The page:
Louis-Zéphirin Moreau

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Blessed
Louis-Zéphirin Moreau
Bishop of Saint-Hyacinth
Louis-Zéphirin Moreau.png
Diocese Saint-Hyacinthe
See Saint-Hyacinthe
Appointed 19 November 1875
Installed 1876
Term ended 24 May 1901
Predecessor Charles La Rocque
Successor Maxime Decelles
Orders
Ordination 19 December 1846
Consecration 16 January 1876
by Elzéar-Alexandre Taschereau
Rank Bishop
Personal details
Birth name Louis-Zéphirin Moreau
Born (1824-04-01)1 April 1824
Bécancour, Lower Canada
Died 24 May 1901(1901-05-24) (aged 77)
Saint-Hyacinthe, Quebec, Canada
Motto Omnia possum in eo qui me confortat ("Can do all things in Christ who strengthens me")
Sainthood
Feast day 24 May
Beatified 10 May 1987
Saint Peter's Square, Vatican City
by Pope John Paul II
Attributes Bishop's attire
Patronage
  • Diocese of Saint-Hyacinthe
  • Sisters of St. Joseph of Saint-Hyacinthe
  • Sisters of Sainte Martha

Blessed Louis-Zéphirin Moreau (1 April 1824 – 24 May 1901) was a Canadian Roman Catholic priest who became the fourth Bishop of Saint-Hyacinthe and remained in such position from his appointment in 1875 to his death in 1901. He was also the cofounder of the Sisters of Saint Joseph of Saint-Hyacinthe - an order he founded with the Venerable Élisabeth Bergeron. He also founded the Sisters of Sainte Martha.

He received beatification from Pope John Paul II on 10 May 1987.

Beatification[edit]

The beatification process started in the late bishop's diocese with an informative process in 1929 tasked with compiling evidence and collating documentation on his life that closed in 1934. His writings received the approval of theologians in 1950 after the team decided his writings were in line with the magisterium of the faith.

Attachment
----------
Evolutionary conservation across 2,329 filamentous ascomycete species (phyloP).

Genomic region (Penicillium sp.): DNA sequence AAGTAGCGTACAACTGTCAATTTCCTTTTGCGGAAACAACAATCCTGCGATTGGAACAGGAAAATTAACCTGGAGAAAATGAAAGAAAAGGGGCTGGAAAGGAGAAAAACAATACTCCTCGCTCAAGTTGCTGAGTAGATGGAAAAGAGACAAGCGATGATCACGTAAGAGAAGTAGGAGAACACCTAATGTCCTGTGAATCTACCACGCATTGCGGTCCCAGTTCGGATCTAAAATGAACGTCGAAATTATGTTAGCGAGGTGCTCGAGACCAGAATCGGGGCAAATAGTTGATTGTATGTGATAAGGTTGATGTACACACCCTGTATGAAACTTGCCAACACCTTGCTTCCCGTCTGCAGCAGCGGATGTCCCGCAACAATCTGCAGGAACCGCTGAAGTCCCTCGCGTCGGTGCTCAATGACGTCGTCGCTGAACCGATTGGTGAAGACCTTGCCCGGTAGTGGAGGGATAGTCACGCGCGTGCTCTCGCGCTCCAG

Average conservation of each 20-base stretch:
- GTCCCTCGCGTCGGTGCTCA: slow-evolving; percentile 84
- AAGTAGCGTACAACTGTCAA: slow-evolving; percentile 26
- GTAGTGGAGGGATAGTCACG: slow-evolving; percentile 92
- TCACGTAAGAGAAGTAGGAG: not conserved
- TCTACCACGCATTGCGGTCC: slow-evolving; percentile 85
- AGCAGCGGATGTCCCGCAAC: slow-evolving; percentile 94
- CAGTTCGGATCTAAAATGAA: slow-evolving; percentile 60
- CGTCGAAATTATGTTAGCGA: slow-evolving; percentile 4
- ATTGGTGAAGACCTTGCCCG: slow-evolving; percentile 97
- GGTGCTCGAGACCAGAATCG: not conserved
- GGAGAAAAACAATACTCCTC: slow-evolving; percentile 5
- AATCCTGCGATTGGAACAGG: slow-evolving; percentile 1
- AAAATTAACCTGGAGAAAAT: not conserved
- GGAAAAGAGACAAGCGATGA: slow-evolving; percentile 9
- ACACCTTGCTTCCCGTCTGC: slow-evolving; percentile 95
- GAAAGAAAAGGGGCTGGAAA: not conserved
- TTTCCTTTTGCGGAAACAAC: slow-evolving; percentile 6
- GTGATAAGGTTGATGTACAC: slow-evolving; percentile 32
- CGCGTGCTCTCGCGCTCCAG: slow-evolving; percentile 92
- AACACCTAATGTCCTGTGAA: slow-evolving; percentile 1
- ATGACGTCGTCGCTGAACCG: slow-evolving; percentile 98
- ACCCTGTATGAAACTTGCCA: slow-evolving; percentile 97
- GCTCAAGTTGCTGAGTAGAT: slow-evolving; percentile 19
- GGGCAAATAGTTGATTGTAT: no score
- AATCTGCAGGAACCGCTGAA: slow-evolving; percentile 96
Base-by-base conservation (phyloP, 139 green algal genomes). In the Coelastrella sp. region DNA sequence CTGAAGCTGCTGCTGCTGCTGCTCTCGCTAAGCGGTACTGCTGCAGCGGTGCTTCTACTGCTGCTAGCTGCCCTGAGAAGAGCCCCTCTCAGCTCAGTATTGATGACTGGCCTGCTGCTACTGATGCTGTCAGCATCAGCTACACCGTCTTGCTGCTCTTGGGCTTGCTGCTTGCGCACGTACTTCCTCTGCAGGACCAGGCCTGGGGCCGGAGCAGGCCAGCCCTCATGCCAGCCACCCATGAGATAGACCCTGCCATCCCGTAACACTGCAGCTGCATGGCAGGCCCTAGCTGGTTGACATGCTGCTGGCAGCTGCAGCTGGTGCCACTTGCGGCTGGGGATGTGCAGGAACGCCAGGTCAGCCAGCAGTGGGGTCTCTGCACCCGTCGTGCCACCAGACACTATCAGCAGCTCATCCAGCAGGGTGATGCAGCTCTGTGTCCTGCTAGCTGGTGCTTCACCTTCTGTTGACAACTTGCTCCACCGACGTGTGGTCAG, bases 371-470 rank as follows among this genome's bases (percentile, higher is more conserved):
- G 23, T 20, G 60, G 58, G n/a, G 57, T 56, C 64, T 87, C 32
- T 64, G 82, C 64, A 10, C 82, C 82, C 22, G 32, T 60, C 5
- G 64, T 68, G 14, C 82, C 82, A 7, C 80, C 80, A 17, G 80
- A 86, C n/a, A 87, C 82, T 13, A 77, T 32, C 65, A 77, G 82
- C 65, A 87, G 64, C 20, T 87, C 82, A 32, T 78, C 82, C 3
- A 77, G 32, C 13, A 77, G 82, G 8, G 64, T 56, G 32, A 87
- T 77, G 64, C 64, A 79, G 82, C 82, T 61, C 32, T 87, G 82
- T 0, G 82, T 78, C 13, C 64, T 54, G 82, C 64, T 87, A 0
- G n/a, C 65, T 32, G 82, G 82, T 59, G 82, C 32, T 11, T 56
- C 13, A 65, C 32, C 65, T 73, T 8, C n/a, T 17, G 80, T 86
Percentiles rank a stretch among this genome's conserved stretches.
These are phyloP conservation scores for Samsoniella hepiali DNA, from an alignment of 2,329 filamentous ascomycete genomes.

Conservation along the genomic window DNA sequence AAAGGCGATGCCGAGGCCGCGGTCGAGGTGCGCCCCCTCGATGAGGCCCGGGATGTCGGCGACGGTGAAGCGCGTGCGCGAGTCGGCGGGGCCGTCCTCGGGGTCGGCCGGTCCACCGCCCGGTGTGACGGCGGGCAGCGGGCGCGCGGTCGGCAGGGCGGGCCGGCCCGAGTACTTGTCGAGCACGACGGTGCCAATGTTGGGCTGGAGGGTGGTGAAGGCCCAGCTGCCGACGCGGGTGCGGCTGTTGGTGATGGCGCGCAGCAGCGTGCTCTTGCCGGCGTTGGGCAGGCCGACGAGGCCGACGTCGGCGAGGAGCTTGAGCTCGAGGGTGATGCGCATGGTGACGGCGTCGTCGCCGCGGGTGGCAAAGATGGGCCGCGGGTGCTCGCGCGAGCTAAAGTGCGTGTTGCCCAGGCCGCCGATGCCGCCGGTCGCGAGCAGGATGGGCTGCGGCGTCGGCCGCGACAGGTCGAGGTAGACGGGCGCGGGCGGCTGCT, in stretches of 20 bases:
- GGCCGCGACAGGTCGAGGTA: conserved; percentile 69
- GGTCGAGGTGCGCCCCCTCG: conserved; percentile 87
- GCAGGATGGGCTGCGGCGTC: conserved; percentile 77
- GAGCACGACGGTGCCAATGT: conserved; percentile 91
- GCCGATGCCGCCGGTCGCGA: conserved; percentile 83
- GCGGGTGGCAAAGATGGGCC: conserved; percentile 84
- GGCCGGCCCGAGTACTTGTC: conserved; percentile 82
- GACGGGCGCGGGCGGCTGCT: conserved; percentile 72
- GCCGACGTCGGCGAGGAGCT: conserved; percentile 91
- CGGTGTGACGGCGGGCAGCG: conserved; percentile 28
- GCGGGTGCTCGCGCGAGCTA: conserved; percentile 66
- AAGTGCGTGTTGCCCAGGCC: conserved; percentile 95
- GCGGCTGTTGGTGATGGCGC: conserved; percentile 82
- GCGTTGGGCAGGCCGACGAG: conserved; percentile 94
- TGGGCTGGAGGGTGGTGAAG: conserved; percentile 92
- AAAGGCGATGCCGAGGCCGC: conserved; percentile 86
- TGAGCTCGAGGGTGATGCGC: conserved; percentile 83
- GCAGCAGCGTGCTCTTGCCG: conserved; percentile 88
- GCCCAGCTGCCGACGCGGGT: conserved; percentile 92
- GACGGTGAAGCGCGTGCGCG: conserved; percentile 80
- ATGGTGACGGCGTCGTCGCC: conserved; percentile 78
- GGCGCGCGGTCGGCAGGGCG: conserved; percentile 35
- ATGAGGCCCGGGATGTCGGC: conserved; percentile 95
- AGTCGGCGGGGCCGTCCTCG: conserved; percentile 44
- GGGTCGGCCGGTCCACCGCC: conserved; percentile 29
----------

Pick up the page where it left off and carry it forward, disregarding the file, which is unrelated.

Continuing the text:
The previous processes occurred despite the fact that the formal introduction of the cause did not occur until 21 June 1952 in the pontificate of Pope Pius XII in which the posthumous title of Servant of God was bestowed upon him. It allowed for an apostolic process to be opened to continue the work of the informative one and spanned from 1953 until its closure in 1955. Both were ratified in Rome in 1959 in order for the cause to reach the next stage.

Further evaluation in Rome allowed for Pope Paul VI to proclaim Moreau as being Venerable upon the recognition that the late bishop had lived a model life of heroic virtue.

The miracle needed for him to be beatified was investigated in Sault Sainte Marie in 1983 while the investigation itself was approved in 1984. Pope John Paul II approved the complete and rapid cure of Colleen Margaritae O'Brien - aged eight - who suffered from cancer in June 1978 while in remission and still undergoing treatment - the decree was issued on 10 November 1986. John Paul II beatified Moreau on 10 May 1987.

External links[edit]